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On DNA percent differences between taxa and YEC timelines

Discussion in 'Creation & Evolution' started by tas8831, Sep 21, 2021.

  1. tas8831

    tas8831 Well-Known Member

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    Fallacy of begging the question.
    Evidence please.
     
  2. Mark Quayle

    Mark Quayle Well-Known Member Supporter

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    Mark Quayle said:
    Nevertheless, IF God, miraculous intervention is always available.

    Only if I wish to prove the premise, "God". That is not what I was trying to do.

    Mark Quayle said:
    The creationist doesn't hold to 'level of genetic diversity' being arrived at all. It was made as-is.

    Two reasons I don't provide the evidence you request: 1. I am not the creationist in the sense that I am trying to describe here. I am merely trying to help the reader understand the fault in the logic in their opposition's thinking here. 2. the evidence is not needed in order to point out the fault in the argument of their opponent.

    So: You, or somebody, used arguments assuming evolution, to show that young earth provided even less time for evolution to occur. I pointed out that that argument is bogus, as it assumes evolutionary sequences to defeat a non-evolutionary claim.

    You, or somebody, also said that "short of miraculous intervention" such and such would, or would not, happen. I provided a simple argument —presupposing God, miraculous intervention is very much possible.
     
  3. Hans Blaster

    Hans Blaster On campaign in Georgia

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    So, you're arguing a position you don't actually support?

    Why should we ever engage you on the C&E sub-forum ever again?

    If you were arguing like this for a position I supported but you really didn't, I would ask you to stop. You do it poorly and make a hash out of the position you claim to argue against.

    Good riddance.
     
  4. tas8831

    tas8831 Well-Known Member

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    Creationists that understand genetics absolutely accept the reality of mutation. In fact, many creationists actually rely on them to spin their yarns - Joe Mastropaolo, PhD, YEC, claims God created mutations as a punishment after The Fall and that they will ultimately drive us to extinction - John Sanford does basically the same.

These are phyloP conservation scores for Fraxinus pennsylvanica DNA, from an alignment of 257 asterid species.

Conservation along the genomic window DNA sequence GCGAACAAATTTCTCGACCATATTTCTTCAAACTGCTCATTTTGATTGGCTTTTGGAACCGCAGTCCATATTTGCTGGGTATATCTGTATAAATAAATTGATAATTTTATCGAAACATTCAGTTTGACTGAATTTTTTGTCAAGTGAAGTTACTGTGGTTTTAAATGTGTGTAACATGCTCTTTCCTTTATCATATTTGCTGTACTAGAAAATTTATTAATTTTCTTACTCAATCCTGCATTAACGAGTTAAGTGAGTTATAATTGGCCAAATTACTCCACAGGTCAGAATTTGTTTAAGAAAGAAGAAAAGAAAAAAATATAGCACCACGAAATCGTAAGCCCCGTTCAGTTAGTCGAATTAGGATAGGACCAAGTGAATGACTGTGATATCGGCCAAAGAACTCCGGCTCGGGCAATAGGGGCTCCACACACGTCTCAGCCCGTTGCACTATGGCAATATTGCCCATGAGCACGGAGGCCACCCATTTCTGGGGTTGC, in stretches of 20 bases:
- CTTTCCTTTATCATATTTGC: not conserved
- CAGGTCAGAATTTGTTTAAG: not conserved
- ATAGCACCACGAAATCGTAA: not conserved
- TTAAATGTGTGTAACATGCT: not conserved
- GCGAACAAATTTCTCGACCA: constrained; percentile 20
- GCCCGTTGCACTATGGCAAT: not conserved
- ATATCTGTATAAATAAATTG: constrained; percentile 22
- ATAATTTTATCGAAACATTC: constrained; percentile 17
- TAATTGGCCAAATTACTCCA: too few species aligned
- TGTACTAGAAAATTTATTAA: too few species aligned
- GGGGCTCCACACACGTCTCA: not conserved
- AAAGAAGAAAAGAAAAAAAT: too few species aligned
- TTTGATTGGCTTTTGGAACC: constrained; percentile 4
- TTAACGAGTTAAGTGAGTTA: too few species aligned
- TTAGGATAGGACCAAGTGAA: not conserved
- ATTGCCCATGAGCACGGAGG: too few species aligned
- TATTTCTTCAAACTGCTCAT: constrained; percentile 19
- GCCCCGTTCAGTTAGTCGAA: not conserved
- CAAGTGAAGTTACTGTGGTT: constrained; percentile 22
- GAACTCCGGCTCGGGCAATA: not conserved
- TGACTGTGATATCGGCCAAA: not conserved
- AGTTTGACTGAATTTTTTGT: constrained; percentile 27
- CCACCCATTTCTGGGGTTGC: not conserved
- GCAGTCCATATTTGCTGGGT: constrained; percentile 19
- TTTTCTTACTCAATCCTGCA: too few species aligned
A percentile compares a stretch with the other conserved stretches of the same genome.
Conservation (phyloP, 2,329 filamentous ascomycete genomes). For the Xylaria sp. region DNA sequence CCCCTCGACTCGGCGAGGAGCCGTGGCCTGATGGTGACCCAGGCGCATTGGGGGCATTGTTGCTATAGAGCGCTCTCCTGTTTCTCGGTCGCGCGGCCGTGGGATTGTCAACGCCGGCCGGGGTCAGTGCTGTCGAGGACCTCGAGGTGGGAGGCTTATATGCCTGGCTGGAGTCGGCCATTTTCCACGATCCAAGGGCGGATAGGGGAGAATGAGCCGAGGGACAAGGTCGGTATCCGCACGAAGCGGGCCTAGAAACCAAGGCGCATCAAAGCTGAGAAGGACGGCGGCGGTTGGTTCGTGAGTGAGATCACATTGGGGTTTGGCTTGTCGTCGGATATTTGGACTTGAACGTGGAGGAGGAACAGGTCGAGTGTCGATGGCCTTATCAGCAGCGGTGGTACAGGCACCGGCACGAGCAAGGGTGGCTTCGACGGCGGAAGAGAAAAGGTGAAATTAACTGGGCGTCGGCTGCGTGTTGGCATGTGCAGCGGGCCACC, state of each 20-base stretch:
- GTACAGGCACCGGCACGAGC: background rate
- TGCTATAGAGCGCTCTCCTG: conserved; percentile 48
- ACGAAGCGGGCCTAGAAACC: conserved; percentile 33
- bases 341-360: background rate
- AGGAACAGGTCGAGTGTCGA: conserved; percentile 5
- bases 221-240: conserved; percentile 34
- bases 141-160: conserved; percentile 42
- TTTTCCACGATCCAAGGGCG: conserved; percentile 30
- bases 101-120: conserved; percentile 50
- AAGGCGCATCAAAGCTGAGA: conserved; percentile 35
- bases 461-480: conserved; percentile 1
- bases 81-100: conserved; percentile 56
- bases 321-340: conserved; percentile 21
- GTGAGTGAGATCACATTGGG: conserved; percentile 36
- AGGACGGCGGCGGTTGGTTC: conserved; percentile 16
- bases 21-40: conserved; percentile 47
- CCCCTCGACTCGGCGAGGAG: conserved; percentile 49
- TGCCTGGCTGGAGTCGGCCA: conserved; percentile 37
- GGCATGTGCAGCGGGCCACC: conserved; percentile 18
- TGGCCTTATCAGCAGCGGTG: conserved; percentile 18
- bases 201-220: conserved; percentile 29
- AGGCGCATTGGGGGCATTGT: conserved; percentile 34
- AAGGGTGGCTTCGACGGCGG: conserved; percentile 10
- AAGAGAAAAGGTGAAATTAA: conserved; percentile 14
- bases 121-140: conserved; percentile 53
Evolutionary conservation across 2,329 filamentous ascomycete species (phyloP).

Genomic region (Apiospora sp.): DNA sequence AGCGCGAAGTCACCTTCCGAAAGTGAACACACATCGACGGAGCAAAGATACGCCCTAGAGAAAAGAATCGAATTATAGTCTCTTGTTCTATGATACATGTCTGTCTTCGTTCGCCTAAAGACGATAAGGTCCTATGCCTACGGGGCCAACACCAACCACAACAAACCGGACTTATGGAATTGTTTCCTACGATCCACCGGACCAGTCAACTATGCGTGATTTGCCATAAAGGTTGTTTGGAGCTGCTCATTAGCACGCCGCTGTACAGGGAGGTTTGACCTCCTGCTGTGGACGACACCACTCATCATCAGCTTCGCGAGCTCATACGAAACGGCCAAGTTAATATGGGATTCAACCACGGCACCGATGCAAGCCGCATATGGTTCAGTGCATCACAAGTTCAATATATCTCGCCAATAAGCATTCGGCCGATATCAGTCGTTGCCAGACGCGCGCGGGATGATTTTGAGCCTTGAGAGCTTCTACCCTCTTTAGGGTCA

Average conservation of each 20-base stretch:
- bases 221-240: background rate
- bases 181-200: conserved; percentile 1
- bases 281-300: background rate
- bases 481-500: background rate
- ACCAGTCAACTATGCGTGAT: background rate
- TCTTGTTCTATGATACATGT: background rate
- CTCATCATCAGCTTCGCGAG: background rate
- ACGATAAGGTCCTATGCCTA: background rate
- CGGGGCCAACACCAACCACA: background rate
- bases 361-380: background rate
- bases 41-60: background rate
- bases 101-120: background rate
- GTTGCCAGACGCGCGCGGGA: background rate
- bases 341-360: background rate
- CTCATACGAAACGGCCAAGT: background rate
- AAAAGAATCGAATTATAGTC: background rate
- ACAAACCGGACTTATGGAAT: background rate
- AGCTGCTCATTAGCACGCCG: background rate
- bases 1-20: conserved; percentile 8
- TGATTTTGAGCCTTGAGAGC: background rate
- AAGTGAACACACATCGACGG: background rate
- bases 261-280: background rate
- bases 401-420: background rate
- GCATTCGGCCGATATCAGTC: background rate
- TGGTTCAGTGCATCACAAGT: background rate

That some luddite YEC on the internet denies mutations is irrelevant.
     
  5. tas8831

    tas8831 Well-Known Member

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    You are relying on God to be real as a foundation for your position. Begging the question.
    I am not concerned with people that deny the facts.
    You don't have it.
    Apples and oranges. If there are creationists that deny mutations, then they are at odds with not only the more educated creationists, but demonstrable reality.
    You say your favorite baseball team is the Yankees. My response is to claim baseball is not real.
    Did I really demonstrate a flaw in your position?
    Are you implying that humans evolved? Or what? Mutations occur and accumulate. The YEC believes without evidence that all humans are descended from one dude made from dust no more than 10000 years ago. It thus cannot be possible for any 2 living humans to differ generically - at all - if mutations do not exist, and cannot accumulate in lineages. Your attempt to pretend that my reasoning was flawed denies the ability to use DNA to identify criminals, to identify long lost relatives, etc.